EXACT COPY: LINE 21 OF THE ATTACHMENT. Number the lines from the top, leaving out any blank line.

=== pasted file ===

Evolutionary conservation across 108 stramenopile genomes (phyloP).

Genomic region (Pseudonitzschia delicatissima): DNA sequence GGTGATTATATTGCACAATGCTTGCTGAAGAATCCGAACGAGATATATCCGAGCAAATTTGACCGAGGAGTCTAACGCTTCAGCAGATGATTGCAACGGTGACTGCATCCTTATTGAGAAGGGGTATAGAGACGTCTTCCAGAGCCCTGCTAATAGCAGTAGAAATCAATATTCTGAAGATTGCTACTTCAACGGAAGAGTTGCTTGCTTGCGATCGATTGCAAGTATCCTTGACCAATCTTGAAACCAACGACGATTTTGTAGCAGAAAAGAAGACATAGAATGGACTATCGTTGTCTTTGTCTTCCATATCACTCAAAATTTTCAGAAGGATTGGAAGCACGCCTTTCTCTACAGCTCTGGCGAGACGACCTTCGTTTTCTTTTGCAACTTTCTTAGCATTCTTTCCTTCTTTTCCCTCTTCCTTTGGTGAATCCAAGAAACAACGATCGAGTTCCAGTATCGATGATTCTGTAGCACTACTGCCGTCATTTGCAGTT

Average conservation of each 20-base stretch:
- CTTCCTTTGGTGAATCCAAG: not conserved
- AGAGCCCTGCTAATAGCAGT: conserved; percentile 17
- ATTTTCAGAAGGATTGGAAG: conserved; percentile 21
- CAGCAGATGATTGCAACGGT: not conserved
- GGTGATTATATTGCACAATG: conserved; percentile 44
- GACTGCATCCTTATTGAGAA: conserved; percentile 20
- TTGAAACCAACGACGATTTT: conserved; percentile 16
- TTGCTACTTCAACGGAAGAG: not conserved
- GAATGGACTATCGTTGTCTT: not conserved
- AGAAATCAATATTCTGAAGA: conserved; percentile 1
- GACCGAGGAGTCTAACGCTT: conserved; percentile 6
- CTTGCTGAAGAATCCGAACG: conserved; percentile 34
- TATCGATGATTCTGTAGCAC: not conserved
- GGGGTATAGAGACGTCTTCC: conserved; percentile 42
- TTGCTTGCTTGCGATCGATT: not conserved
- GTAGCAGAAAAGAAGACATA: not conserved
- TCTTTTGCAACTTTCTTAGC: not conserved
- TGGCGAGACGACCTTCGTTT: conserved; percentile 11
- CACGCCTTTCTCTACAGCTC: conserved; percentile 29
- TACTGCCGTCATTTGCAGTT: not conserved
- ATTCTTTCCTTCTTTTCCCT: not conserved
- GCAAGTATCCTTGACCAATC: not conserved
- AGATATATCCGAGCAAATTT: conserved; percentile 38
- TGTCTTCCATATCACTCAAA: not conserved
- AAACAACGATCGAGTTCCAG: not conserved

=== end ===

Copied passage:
- TGGCGAGACGACCTTCGTTT: conserved; percentile 11